[This post is a continuation of an ongoing series of posts about classical Chinese philosophy that is resulting from my participation in a reading group following Bryan Van Norden and Philip Ivanhoe’s Readings in Classical Chinese Philosophy. All of the posts can be seen here. ~~ MS]
In previous posts, I have already suggested some details of what kind of ethics Confucianism is. Broadly, I agree with Bryan Van Norden that it is a kind of virtue ethics. It’s worth considering this in a bit more detail, however, to help see how we might think of Confucianism in relation to Western virtue ethical traditions.
- What is Virtue Ethics?
I want to start with a brief terminological consideration. Virtue ethicists are sometimes accused of vagueness with regard to what it is they think. The other major moral families seem to have a much easier time with regard to this. Consequentialists pick some chosen value X and aim to maximise it (see Petit, 1993), and deontologists concern themselves with articulating sets of duties and obligations for us to follow (see Gauss, 2001). In short, they are theories concerned with actions – for consequentialists the key is the consequences of our actions, for deontologists the rules and obligations by which our actions come about.
Virtue ethics, on the other hand, focuses on the moral character (i.e. virtue) of agents. They place goodness ahead of rightness, on motivation as opposed to action, and on developing a set of affective dispositions towards the world which we refer to as virtues. Because virtue ethicists focus on character, they’re also concerned with questions about moral development and progress, since one ought to be able to become virtuous. For many virtue ethicists, questions about how we ought to act aren’t all that important, since right action emerges from the agent’s moral character. A good person will act well.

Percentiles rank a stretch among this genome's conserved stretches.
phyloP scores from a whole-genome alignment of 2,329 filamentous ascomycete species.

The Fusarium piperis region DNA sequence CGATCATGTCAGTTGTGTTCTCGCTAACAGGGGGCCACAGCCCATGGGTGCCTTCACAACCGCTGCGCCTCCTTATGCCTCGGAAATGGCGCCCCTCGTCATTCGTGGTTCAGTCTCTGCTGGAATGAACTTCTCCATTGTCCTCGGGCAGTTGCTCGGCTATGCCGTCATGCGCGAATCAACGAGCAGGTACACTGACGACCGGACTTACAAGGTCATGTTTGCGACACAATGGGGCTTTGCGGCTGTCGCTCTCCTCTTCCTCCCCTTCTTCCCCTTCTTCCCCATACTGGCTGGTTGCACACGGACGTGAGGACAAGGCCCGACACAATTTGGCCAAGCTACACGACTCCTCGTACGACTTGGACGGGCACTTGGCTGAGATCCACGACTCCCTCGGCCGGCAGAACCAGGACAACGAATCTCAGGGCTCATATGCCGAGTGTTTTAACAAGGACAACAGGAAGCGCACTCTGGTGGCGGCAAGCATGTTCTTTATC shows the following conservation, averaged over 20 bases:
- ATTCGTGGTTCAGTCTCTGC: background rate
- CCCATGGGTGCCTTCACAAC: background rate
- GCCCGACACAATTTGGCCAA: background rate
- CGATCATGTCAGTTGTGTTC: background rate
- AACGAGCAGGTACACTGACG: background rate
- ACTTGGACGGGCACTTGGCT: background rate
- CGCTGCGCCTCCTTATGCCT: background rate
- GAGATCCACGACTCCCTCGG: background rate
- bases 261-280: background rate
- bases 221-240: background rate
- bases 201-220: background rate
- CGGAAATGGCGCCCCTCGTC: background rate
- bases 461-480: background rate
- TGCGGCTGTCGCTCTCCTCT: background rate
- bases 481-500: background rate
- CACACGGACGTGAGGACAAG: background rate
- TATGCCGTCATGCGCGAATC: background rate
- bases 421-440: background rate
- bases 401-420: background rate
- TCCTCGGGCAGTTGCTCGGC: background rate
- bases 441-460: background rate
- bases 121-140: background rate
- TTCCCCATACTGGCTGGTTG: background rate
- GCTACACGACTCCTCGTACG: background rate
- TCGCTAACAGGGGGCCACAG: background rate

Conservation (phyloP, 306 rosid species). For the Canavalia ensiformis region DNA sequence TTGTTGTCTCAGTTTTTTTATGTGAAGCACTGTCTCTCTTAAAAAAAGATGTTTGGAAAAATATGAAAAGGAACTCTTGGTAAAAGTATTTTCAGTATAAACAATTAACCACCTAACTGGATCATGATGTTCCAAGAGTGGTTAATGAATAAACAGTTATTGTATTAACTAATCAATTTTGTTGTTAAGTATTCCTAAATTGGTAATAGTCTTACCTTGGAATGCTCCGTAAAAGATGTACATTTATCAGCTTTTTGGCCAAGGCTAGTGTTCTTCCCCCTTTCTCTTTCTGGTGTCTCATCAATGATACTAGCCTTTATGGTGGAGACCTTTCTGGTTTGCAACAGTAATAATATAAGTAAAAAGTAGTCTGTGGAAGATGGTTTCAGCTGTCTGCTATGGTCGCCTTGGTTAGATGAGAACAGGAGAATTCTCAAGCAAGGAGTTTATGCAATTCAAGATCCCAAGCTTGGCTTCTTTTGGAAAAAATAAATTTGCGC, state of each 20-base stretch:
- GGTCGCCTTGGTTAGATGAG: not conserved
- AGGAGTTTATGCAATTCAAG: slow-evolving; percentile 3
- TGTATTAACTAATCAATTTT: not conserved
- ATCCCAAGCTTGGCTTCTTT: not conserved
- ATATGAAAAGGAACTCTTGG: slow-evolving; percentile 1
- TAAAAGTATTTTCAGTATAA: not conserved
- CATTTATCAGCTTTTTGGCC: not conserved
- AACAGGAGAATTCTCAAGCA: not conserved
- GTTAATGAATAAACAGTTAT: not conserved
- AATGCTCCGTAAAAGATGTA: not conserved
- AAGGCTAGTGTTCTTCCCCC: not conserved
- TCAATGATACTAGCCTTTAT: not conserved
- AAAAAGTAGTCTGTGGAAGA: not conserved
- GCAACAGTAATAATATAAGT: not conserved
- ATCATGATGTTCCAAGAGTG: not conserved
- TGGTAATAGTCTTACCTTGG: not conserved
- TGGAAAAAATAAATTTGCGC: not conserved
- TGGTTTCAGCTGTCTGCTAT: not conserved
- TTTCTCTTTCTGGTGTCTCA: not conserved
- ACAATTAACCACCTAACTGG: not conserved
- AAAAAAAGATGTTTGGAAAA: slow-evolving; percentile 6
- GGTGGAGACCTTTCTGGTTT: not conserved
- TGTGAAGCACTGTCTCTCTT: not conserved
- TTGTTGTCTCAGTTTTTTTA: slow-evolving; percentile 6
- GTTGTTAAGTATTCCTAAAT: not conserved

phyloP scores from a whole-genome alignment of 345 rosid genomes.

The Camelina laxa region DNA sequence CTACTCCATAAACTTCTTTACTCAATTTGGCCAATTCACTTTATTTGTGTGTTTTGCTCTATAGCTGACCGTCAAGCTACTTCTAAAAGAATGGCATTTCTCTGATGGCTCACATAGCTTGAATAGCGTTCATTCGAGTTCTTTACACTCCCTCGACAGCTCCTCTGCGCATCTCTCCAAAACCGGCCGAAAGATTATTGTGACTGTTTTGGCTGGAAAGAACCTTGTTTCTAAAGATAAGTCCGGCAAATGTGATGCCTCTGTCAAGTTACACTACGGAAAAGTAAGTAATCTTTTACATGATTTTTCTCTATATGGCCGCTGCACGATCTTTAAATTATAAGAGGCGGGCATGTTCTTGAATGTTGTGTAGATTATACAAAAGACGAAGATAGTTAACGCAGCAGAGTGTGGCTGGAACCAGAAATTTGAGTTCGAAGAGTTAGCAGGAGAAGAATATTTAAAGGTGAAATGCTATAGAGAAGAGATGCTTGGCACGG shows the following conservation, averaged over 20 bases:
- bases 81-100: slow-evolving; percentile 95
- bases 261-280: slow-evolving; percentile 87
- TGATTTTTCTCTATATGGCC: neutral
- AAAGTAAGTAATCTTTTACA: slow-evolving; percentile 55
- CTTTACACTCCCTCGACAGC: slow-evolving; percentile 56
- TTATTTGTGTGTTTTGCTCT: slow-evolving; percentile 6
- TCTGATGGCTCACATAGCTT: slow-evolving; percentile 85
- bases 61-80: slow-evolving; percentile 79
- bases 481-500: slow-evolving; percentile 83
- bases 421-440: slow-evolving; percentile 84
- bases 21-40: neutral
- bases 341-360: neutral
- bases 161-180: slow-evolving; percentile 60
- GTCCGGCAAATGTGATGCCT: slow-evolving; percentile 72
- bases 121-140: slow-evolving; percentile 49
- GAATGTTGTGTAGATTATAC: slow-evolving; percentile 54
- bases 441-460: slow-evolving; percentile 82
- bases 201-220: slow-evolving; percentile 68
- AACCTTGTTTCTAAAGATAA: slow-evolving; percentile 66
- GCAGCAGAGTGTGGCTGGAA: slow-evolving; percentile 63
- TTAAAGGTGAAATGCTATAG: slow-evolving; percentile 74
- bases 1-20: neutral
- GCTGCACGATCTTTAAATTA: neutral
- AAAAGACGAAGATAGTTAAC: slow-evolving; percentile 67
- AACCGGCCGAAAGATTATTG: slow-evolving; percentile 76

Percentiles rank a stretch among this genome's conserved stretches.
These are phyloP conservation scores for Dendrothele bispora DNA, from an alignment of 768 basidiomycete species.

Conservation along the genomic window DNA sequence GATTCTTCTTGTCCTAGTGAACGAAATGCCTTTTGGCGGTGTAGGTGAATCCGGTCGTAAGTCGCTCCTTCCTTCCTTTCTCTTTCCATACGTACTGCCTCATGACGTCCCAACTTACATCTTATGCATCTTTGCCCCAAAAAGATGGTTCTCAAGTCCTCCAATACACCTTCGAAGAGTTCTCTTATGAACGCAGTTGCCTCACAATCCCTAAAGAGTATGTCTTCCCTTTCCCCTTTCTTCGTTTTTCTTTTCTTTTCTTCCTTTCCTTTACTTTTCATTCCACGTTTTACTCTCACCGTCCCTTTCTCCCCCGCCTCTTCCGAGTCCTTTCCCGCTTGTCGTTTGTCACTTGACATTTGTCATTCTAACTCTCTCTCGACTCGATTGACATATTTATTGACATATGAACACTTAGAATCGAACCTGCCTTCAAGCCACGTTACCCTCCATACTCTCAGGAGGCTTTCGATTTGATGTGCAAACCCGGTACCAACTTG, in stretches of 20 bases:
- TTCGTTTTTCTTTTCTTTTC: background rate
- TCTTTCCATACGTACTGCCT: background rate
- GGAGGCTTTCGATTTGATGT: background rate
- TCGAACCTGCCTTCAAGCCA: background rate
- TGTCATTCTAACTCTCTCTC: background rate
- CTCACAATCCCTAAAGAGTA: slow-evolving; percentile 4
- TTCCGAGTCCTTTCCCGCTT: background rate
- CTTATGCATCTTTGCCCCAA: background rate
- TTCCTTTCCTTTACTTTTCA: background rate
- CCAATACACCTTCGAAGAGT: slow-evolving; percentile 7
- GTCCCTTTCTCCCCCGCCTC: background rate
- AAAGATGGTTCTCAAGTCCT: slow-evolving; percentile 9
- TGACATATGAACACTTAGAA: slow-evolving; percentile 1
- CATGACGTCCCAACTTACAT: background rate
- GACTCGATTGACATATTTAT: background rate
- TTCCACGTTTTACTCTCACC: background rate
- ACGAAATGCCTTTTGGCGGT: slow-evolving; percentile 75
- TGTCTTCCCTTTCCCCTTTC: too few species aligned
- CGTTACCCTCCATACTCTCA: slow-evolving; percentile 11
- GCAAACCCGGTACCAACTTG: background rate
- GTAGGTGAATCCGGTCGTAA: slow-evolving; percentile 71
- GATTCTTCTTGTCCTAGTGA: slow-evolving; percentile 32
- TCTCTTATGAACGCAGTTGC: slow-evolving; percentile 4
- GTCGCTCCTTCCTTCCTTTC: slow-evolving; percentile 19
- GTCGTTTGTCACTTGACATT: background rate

Not all virtue ethicists will agree on this characterisation – and indeed, some, such as Rosalind Hursthouse, try to resist the need for any sort of strict definition (see Hursthouse, 1999). The vagueness with which virtue ethics, taken in the broadest sense, is understood leads to some difficulties. For instance, it seems that any taxonomy of the virtues is open to the objection that it is incomplete or arbitrary.
There is also the question of whether it matters if a thinker, for example Kongzi, was a virtue ethicist. In many ways – it doesn’t. Confucianism is its own thing. However, articulating the theory in terms of a category such as virtue ethics can help us understand and contextualise what we are reading. So reading Confucianism as a virtue ethics can be helpful as a pedagogical device, if nothing else.
- Ren, Li, and Moral Character
There are two key terms in Confucianism. Ren, meaning goodness or humaneness, and Li, meaning ritual, etiquette or manners.
Van Norden suggests that defining Ren as humaneness is closer to how we ought to understand this term in Kongzi. First, he argues, ‘humaneness’ highlights that caring for others is a key aspect of Confucian ethics. Second, ‘humaneness’ includes the word ‘human’ – and the Chinese character for Ren includes the characters for human and the number two – implying that Ren concerns relationships between human beings.
Ren is the term for goodness, but also for describing those who are good. Kwong-Loi Shun argues that in the Analects Ren is used both more narrowly to refer to one desirable quality among others (see e.g. Analects 9.29, 14.28), and more broadly to refer to an all-encompassing ethical ideal that includes all the desirable qualities (e.g. Analects 14.4).
Li, as I have discussed previously should be understood as an amalgamation of a few terms which we usually understand as separate in English – ritual, etiquette, and manners. In Confucianism the emphasis is on adhering to socially mandated rituals and manners – in effect, knowing how to behave in any given circumstances. The Master is renowned for his ability to adhere to ritual fully in any circumstances.